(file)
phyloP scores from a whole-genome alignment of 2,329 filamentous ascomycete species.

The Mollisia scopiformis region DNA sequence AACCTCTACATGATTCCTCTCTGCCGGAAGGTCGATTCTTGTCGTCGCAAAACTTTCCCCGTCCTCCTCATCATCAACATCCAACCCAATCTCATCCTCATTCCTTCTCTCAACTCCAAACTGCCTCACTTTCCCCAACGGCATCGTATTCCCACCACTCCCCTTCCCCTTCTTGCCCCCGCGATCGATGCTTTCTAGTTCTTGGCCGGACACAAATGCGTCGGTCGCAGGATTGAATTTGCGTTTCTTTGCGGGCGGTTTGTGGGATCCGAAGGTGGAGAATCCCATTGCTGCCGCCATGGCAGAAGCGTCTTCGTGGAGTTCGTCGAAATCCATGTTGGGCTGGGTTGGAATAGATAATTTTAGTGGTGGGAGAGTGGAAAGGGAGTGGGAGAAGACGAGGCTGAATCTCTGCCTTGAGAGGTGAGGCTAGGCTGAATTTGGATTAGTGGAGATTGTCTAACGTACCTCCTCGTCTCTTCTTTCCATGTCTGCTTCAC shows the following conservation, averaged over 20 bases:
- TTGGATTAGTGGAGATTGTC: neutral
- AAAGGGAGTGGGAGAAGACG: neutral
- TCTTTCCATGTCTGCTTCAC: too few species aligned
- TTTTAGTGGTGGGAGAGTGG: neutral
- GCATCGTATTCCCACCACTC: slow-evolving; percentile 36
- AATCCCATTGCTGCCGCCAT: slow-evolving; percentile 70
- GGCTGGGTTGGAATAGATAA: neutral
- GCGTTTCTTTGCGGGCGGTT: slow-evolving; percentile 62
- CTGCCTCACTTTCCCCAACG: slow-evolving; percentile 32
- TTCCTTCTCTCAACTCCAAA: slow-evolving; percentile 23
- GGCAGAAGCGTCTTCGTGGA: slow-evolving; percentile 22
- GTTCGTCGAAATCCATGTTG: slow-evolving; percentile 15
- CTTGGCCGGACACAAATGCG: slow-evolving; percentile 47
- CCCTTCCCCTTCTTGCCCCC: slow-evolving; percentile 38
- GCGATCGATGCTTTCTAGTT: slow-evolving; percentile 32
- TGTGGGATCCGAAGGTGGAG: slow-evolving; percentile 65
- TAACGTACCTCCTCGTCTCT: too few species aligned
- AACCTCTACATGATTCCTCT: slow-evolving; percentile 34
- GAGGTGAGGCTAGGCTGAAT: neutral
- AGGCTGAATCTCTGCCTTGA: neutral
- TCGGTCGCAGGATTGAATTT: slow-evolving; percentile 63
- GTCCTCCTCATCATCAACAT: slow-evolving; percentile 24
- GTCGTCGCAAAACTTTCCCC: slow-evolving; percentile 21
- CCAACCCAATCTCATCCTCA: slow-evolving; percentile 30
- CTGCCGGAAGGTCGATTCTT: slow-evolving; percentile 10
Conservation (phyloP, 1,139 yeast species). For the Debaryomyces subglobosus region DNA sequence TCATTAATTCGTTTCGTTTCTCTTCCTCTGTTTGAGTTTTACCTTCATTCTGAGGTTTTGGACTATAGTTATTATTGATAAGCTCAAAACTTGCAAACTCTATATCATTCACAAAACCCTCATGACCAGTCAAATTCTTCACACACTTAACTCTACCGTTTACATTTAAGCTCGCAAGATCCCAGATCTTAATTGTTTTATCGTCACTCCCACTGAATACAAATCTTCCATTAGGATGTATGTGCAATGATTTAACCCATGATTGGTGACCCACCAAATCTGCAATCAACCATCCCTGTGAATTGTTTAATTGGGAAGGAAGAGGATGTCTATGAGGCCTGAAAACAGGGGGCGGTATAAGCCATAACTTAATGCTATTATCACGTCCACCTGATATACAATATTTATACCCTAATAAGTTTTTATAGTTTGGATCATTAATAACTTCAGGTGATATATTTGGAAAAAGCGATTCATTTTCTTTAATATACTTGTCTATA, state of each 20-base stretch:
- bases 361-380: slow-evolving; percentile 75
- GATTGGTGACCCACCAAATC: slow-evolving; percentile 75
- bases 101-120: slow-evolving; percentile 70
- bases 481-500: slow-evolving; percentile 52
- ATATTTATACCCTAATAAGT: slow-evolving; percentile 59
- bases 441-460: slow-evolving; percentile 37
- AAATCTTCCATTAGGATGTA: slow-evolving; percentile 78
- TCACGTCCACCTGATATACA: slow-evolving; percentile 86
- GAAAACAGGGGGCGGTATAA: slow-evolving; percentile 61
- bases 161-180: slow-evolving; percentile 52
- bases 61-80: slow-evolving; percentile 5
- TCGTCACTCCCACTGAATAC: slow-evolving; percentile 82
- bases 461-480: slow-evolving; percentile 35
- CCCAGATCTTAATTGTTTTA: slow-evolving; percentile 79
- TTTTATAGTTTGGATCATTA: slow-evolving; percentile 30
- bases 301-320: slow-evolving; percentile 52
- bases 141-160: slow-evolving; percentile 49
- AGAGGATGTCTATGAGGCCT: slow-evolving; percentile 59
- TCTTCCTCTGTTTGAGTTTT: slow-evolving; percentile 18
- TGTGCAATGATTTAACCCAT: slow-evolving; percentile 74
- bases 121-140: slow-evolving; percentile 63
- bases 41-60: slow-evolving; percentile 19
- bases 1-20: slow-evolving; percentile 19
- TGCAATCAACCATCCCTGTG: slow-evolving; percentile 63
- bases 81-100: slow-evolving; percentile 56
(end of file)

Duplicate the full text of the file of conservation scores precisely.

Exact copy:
phyloP scores from a whole-genome alignment of 2,329 filamentous ascomycete species.

The Mollisia scopiformis region DNA sequence AACCTCTACATGATTCCTCTCTGCCGGAAGGTCGATTCTTGTCGTCGCAAAACTTTCCCCGTCCTCCTCATCATCAACATCCAACCCAATCTCATCCTCATTCCTTCTCTCAACTCCAAACTGCCTCACTTTCCCCAACGGCATCGTATTCCCACCACTCCCCTTCCCCTTCTTGCCCCCGCGATCGATGCTTTCTAGTTCTTGGCCGGACACAAATGCGTCGGTCGCAGGATTGAATTTGCGTTTCTTTGCGGGCGGTTTGTGGGATCCGAAGGTGGAGAATCCCATTGCTGCCGCCATGGCAGAAGCGTCTTCGTGGAGTTCGTCGAAATCCATGTTGGGCTGGGTTGGAATAGATAATTTTAGTGGTGGGAGAGTGGAAAGGGAGTGGGAGAAGACGAGGCTGAATCTCTGCCTTGAGAGGTGAGGCTAGGCTGAATTTGGATTAGTGGAGATTGTCTAACGTACCTCCTCGTCTCTTCTTTCCATGTCTGCTTCAC shows the following conservation, averaged over 20 bases:
- TTGGATTAGTGGAGATTGTC: neutral
- AAAGGGAGTGGGAGAAGACG: neutral
- TCTTTCCATGTCTGCTTCAC: too few species aligned
- TTTTAGTGGTGGGAGAGTGG: neutral
- GCATCGTATTCCCACCACTC: slow-evolving; percentile 36
- AATCCCATTGCTGCCGCCAT: slow-evolving; percentile 70
- GGCTGGGTTGGAATAGATAA: neutral
- GCGTTTCTTTGCGGGCGGTT: slow-evolving; percentile 62
- CTGCCTCACTTTCCCCAACG: slow-evolving; percentile 32
- TTCCTTCTCTCAACTCCAAA: slow-evolving; percentile 23
- GGCAGAAGCGTCTTCGTGGA: slow-evolving; percentile 22
- GTTCGTCGAAATCCATGTTG: slow-evolving; percentile 15
- CTTGGCCGGACACAAATGCG: slow-evolving; percentile 47
- CCCTTCCCCTTCTTGCCCCC: slow-evolving; percentile 38
- GCGATCGATGCTTTCTAGTT: slow-evolving; percentile 32
- TGTGGGATCCGAAGGTGGAG: slow-evolving; percentile 65
- TAACGTACCTCCTCGTCTCT: too few species aligned
- AACCTCTACATGATTCCTCT: slow-evolving; percentile 34
- GAGGTGAGGCTAGGCTGAAT: neutral
- AGGCTGAATCTCTGCCTTGA: neutral
- TCGGTCGCAGGATTGAATTT: slow-evolving; percentile 63
- GTCCTCCTCATCATCAACAT: slow-evolving; percentile 24
- GTCGTCGCAAAACTTTCCCC: slow-evolving; percentile 21
- CCAACCCAATCTCATCCTCA: slow-evolving; percentile 30
- CTGCCGGAAGGTCGATTCTT: slow-evolving; percentile 10
Conservation (phyloP, 1,139 yeast species). For the Debaryomyces subglobosus region DNA sequence TCATTAATTCGTTTCGTTTCTCTTCCTCTGTTTGAGTTTTACCTTCATTCTGAGGTTTTGGACTATAGTTATTATTGATAAGCTCAAAACTTGCAAACTCTATATCATTCACAAAACCCTCATGACCAGTCAAATTCTTCACACACTTAACTCTACCGTTTACATTTAAGCTCGCAAGATCCCAGATCTTAATTGTTTTATCGTCACTCCCACTGAATACAAATCTTCCATTAGGATGTATGTGCAATGATTTAACCCATGATTGGTGACCCACCAAATCTGCAATCAACCATCCCTGTGAATTGTTTAATTGGGAAGGAAGAGGATGTCTATGAGGCCTGAAAACAGGGGGCGGTATAAGCCATAACTTAATGCTATTATCACGTCCACCTGATATACAATATTTATACCCTAATAAGTTTTTATAGTTTGGATCATTAATAACTTCAGGTGATATATTTGGAAAAAGCGATTCATTTTCTTTAATATACTTGTCTATA, state of each 20-base stretch:
- bases 361-380: slow-evolving; percentile 75
- GATTGGTGACCCACCAAATC: slow-evolving; percentile 75
- bases 101-120: slow-evolving; percentile 70
- bases 481-500: slow-evolving; percentile 52
- ATATTTATACCCTAATAAGT: slow-evolving; percentile 59
- bases 441-460: slow-evolving; percentile 37
- AAATCTTCCATTAGGATGTA: slow-evolving; percentile 78
- TCACGTCCACCTGATATACA: slow-evolving; percentile 86
- GAAAACAGGGGGCGGTATAA: slow-evolving; percentile 61
- bases 161-180: slow-evolving; percentile 52
- bases 61-80: slow-evolving; percentile 5
- TCGTCACTCCCACTGAATAC: slow-evolving; percentile 82
- bases 461-480: slow-evolving; percentile 35
- CCCAGATCTTAATTGTTTTA: slow-evolving; percentile 79
- TTTTATAGTTTGGATCATTA: slow-evolving; percentile 30
- bases 301-320: slow-evolving; percentile 52
- bases 141-160: slow-evolving; percentile 49
- AGAGGATGTCTATGAGGCCT: slow-evolving; percentile 59
- TCTTCCTCTGTTTGAGTTTT: slow-evolving; percentile 18
- TGTGCAATGATTTAACCCAT: slow-evolving; percentile 74
- bases 121-140: slow-evolving; percentile 63
- bases 41-60: slow-evolving; percentile 19
- bases 1-20: slow-evolving; percentile 19
- TGCAATCAACCATCCCTGTG: slow-evolving; percentile 63
- bases 81-100: slow-evolving; percentile 56